Around 12 million private sector workers will be excluded from auto-enrolment next year unless the Government reduces the earnings trigger and extends cover to the self employed, the Association of Consulting Actuaries (ACA) claims.
ACA calculates that over 40 per cent of employees of micro employers – around 840,000 firms with fewer than 5 employees – earn below £10,000 a year, the threshold for inclusion in auto-enrolment. A survey by the organisation that polled 455 small firms shows employee opt outs are expected to rise to over 21 per cent of eligible jobholders in smaller firms, meaning that more than 60 per cent of employees amongst the vast majority of firms left to stage could miss out on workplace pension scheme membership. ACA says around half a million of the 4.8m self-employed are currently saving in a pension.
The survey found just 15 per cent of small firms support increasing minimum AE contributions after they reach 8 per cent of qualifying earnings in April 2019, while just 32 per cent of small firms support lowering the earnings trigger to below £10,000pa to extend eligibility to join AE.
The survey also found 26 per cent of the firms with less than 10 employees said AE will impact on employment levels.
ACA chairman Bob Scott says: “Many have commented to date about the generally low level of pension contributions being saved into most AE schemes, and rightly so. Our survey underscores that in smaller firms the problem is heightened, with those joining AE generally at or near the minimum levels of total contributions, which amount to less than 2 per cent of earnings at present.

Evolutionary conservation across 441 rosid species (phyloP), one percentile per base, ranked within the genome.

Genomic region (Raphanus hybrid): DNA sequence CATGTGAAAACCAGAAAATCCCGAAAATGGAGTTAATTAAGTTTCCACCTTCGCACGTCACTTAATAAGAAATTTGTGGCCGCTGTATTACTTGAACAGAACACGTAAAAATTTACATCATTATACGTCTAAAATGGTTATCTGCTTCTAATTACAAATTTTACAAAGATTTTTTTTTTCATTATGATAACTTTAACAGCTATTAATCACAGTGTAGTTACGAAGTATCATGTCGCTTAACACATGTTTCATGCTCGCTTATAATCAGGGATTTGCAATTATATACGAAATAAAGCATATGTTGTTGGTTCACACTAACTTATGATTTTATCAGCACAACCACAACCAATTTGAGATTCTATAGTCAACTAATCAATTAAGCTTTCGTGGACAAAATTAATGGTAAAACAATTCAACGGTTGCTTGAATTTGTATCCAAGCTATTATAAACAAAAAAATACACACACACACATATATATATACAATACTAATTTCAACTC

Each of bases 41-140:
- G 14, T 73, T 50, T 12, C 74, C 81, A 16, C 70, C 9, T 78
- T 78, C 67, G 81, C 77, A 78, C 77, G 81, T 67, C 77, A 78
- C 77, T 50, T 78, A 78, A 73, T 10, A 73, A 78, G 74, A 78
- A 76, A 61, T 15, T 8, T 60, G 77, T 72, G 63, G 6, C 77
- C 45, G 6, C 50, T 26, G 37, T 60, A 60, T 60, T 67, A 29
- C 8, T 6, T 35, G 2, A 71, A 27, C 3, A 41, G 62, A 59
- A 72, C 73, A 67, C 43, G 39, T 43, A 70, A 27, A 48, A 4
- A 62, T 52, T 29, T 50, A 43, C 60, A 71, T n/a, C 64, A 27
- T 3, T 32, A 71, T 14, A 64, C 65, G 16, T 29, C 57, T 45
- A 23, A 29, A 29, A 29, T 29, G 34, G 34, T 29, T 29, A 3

“Worse still, the survey findings point to both higher levels of opt outs than has been the case when larger employers enrolled employees, alongside huge numbers excluded from AE on income grounds alone. This is beginning to be reflected in the monthly TPR figures, with the latest months’ showing those ineligible for AE rising towards 40 per cent.
“In our survey report, we make a number of recommendations that we hope the Government will consider in its 2017 AE review, including reducing the earnings trigger to boost the numbers eligible for AE, and measures to simplify and add greater flexibility – particularly when minimum contributions are set to rise in 2018 and 2019. We also believe that the Government, given the uncertain economic backcloth, may need to plan ahead and build in both tax and NI adjustments into future spending plans so as to encourage greater private pension saving in the years ahead.
“The Government needs to be absolutely straight with the public. The new State pension, whether triple or double locked, will not provide anything like an adequate retirement income for the vast majority of people. Without private pension savings, very many people will continue to rely on other State benefits in retirement, the level of which and their persistency being very uncertain. And, whilst we would like to see greater flexibility as to when the State pension can be drawn, the expectation must be that the State Pension Age will move upwards in the years ahead, doubly underscoring the need for greater private savings to be encouraged at all income levels by public policy.”
“The survey results make it absolutely clear that the pensions industry and Government must increase their efforts to convince the public of the essential need to save more for their later years. This may involve many people having to review their spending patterns and life-style choices. Whilst we sympathise with the financial pressures on businesses of all sizes in supporting higher pension contributions, employers too need to help more, particularly if the Government and Regulator contribute respectively through fiscal measures and applying genuine simplicity. What as a society we cannot afford to do is to accept that millions of private sector employees are totally financially unprepared for their retirement years.”